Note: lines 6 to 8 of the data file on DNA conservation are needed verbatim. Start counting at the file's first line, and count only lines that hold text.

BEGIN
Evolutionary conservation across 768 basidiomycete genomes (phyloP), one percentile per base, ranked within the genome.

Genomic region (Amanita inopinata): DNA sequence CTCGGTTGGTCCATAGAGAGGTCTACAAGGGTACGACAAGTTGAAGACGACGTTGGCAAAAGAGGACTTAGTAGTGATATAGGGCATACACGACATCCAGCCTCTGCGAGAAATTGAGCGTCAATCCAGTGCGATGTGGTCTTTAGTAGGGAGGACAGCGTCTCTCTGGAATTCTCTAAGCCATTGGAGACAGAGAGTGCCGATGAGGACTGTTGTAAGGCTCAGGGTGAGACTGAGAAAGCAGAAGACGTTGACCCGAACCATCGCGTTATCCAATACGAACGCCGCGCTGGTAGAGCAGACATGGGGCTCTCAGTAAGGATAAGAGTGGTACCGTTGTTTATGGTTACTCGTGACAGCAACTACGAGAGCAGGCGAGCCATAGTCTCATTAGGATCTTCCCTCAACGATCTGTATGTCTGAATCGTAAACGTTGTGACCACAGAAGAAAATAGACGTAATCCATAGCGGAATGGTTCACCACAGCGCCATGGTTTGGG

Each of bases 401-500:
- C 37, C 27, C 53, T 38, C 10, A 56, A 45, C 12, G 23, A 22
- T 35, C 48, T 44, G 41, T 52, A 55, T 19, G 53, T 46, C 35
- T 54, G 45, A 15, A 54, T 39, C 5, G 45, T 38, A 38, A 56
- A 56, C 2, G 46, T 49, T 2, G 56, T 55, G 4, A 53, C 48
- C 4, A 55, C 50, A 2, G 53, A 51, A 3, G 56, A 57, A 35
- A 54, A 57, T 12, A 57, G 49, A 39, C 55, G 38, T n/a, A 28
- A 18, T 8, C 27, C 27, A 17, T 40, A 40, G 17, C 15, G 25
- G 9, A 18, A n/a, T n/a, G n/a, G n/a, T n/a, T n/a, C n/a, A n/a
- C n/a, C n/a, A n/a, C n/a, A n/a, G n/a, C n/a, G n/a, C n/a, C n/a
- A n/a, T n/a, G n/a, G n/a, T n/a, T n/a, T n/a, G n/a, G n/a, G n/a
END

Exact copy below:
- T 54, G 45, A 15, A 54, T 39, C 5, G 45, T 38, A 38, A 56
- A 56, C 2, G 46, T 49, T 2, G 56, T 55, G 4, A 53, C 48
- C 4, A 55, C 50, A 2, G 53, A 51, A 3, G 56, A 57, A 35